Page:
US study to determine if imaging can detect subclinical cardiovascular
!8 September 2007
One of the most challenging aspects of cardiovascular
imaging is going to be how to detect subclinical atherothrombosis disease in
order to address earlier management. The High Risk Plaque (HRP) study will
approach this challenge clinically and economically with a multimodality
In recent years, the concept of multimodality imaging has emerged at the
same time as advances in the newer technologies of cardiac magnetic
resonance (CMR) and coronary computed tomography (CCT).
hybrid imaging yielding fused images of the heart and blood vessels use
several of the imaging technologies simultaneously, such as with PET-CT and
SPECT-CT. Within this context, the clinician has to be aware of this rapidly
evolving field and to adhere to updated guidelines.
The HRP BioImage Study
is a study of the characteristics of subclinical cardiovascular disease, as
measured by imaging modalities, circulating biomarker measurements, and risk
factors that predict progression to overt clinical cardiovascular disease,
in a diverse, population-based sample of 7,300 men (aged 55-80) and women
The study population aims to mirror the sociodemographics of the US
population as a whole, with approximately 69% percent of the cohort being
white, 12% percent African-American, 13% percent Hispanic, 4% percent Asian,
predominantly of Chinese descent, and 2% other (US Census Bureau: 2000).
The cohort will be recruited from the Humana Health Plan membership
represented in three major US markets: Chicago, IL, Louisville, KY and
Southern FL. Of the 7300 participants, 6000 will be characterized with
respect to their Framingham risk score and various imaging features
including carotid and coronary calcification, carotid intimal-medial wall
thickness and presence of echogenic lucencies and lower extremity vascular
insufficiency as determined by the ankle brachial index.
Blood samples will be assayed for putative biochemical risk factors using
both an unsupervised proteomic and metabolomic profiling of plasma and
targeted assays for particular analytes. In addition, samples will be banked
for additional follow-on studies.
Participants will be followed for identification and characterization of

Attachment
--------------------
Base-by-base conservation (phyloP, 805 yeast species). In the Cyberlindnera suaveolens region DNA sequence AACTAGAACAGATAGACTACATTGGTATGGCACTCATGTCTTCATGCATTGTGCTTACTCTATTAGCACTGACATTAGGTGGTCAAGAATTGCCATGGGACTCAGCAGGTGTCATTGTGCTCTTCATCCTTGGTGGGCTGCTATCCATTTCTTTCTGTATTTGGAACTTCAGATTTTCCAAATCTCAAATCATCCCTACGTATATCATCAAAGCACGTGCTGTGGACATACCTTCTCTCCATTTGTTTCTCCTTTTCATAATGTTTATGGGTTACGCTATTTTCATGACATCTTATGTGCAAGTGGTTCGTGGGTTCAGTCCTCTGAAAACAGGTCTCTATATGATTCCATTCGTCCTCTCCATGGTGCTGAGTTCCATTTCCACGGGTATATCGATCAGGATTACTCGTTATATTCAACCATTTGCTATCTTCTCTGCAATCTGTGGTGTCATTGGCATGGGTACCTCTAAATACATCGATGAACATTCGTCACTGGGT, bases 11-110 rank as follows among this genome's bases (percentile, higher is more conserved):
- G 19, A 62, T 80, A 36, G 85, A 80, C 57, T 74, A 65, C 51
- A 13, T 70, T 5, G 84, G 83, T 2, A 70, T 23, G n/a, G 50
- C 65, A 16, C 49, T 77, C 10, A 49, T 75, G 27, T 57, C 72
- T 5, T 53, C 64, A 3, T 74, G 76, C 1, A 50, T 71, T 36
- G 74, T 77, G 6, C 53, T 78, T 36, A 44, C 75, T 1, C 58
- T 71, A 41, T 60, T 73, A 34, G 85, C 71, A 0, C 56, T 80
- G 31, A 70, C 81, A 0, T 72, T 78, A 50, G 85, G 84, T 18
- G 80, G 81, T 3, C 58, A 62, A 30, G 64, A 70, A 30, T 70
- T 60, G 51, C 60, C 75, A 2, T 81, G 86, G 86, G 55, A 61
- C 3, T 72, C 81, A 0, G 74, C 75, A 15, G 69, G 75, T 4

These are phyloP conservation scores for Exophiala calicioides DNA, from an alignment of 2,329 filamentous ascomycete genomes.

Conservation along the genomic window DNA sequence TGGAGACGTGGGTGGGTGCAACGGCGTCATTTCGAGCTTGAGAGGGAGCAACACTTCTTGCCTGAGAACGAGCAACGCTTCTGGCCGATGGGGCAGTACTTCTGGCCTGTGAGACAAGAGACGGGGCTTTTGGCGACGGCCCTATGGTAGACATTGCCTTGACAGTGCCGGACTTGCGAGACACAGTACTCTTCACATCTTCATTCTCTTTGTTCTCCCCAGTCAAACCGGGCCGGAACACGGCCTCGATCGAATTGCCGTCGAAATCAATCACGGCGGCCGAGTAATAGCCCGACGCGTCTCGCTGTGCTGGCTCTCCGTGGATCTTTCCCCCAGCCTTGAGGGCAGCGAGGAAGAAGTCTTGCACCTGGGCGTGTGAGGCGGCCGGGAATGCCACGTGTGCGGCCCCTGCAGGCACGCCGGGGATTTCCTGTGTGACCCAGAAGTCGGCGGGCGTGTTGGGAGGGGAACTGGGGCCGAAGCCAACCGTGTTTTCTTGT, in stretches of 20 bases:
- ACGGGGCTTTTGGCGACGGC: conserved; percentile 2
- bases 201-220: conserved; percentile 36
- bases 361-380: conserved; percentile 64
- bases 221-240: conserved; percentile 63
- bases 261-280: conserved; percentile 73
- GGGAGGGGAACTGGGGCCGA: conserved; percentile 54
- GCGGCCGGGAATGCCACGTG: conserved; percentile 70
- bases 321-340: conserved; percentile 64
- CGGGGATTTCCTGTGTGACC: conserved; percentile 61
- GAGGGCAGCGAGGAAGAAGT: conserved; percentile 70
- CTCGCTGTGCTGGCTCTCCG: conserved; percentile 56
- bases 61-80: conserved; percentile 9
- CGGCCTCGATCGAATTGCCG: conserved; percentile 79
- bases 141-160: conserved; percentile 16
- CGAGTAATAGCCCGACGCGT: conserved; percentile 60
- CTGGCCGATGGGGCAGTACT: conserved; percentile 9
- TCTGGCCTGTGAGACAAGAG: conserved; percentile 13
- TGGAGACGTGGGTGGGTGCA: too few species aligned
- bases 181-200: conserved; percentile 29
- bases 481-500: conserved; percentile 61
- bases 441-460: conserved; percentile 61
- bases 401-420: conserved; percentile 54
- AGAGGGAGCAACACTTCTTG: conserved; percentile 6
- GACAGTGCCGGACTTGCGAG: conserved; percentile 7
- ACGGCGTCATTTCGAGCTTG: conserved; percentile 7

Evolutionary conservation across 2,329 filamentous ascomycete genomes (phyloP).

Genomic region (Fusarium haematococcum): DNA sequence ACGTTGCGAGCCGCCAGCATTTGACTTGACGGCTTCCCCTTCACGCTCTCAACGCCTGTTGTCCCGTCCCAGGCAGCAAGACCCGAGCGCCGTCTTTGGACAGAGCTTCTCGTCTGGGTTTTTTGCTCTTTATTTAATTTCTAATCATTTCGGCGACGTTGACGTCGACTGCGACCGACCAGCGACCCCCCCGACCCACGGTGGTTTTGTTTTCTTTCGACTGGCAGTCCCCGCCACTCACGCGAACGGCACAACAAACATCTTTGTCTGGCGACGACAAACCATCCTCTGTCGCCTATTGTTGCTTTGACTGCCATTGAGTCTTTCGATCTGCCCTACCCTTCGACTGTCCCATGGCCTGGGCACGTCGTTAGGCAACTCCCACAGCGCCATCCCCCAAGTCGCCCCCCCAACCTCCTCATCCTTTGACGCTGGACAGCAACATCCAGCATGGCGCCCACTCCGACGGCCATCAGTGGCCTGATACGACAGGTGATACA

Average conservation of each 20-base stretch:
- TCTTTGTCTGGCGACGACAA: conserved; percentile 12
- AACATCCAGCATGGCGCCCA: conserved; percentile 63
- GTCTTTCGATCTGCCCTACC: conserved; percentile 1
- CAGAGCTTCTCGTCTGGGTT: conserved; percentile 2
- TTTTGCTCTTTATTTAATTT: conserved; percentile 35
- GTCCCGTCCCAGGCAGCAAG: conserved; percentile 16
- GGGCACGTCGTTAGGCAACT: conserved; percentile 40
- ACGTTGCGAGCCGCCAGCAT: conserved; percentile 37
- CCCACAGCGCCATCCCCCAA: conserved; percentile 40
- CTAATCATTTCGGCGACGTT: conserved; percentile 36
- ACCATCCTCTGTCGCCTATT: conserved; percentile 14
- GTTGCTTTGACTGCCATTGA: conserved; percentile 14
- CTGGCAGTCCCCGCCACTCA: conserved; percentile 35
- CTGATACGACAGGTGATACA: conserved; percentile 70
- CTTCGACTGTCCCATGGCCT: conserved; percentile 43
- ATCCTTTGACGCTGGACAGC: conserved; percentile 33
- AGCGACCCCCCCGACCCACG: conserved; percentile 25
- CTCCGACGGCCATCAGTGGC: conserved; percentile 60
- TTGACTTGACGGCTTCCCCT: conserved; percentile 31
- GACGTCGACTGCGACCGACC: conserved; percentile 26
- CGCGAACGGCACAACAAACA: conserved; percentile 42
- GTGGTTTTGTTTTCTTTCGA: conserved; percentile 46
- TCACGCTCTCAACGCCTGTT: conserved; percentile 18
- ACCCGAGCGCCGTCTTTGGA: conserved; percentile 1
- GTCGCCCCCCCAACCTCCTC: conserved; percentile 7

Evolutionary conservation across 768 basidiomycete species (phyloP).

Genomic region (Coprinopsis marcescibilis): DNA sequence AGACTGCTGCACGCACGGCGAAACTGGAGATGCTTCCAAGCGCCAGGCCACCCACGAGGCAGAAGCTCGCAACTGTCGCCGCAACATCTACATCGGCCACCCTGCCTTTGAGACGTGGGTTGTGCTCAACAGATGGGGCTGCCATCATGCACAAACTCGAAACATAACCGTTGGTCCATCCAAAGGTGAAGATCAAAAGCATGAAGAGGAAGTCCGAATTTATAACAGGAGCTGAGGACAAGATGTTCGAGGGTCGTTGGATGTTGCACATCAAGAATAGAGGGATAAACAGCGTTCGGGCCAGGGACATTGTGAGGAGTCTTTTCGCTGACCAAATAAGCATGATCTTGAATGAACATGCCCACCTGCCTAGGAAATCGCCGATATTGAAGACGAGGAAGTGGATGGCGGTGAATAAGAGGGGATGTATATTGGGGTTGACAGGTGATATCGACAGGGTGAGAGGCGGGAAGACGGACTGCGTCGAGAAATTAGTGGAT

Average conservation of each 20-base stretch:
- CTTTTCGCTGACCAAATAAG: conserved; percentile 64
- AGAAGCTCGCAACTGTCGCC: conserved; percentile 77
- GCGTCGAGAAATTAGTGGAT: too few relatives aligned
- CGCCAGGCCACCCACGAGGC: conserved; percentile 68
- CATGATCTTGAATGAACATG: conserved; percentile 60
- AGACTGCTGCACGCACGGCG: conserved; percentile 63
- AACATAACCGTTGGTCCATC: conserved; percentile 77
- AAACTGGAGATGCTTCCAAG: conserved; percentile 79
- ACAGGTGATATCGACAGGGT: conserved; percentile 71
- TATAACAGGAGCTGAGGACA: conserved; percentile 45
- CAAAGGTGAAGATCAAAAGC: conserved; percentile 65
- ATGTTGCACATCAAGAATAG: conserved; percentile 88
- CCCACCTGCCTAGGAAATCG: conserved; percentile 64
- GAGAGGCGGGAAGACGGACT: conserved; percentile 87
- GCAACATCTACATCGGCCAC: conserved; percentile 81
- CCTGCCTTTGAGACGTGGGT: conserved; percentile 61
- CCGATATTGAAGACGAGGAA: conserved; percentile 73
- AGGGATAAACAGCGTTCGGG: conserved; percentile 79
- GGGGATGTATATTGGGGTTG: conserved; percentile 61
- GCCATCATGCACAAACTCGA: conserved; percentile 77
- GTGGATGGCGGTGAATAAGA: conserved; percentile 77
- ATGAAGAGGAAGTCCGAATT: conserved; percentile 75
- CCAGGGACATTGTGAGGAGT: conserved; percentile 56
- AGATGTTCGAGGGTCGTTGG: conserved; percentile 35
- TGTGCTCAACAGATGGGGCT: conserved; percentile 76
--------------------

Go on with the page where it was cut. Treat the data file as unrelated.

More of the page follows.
cardiovascular disease events, including acute myocardial infarction and
other forms of coronary heart disease (CHD), and stroke; mortality; and for
cardiovascular disease interventions. The remaining 1,300 subjects will be
evaluated and followed in a similar manner except no imaging studies will be
The study will be conducted using an innovative infrastructure
and method of participant recruitment and enrollment. Mobile laboratories
containing the imaging equipment will travel to the three markets included
in the study. Participants will be recruited based on claims monitoring to
pre-determine eligibility. The baseline examinations of the 7300
participants will occur over a 12-month period.
Based on particular findings, (CACS, IMT, ABI and presence of aortic
aneurysm), approximately 2,000 participants of the 6,000 imaging cohort will
be referred for higher resolution imaging modalities to better characterize
their arterial disease. This additional imaging will also be conducted on
the mobile laboratories and occur during the same 12-month period.
Participants will be contacted every 6 months throughout the 3 year study to
assess cardiovascular events, clinical morbidity and mortality, and to
obtain additional blood samples.
In summary, A critical issue for the
clinician and for society is the following: can imaging technology detect
subclinical cardiovascular disease and, as a result, fostering earlier
management to promote health and at a lower cost?
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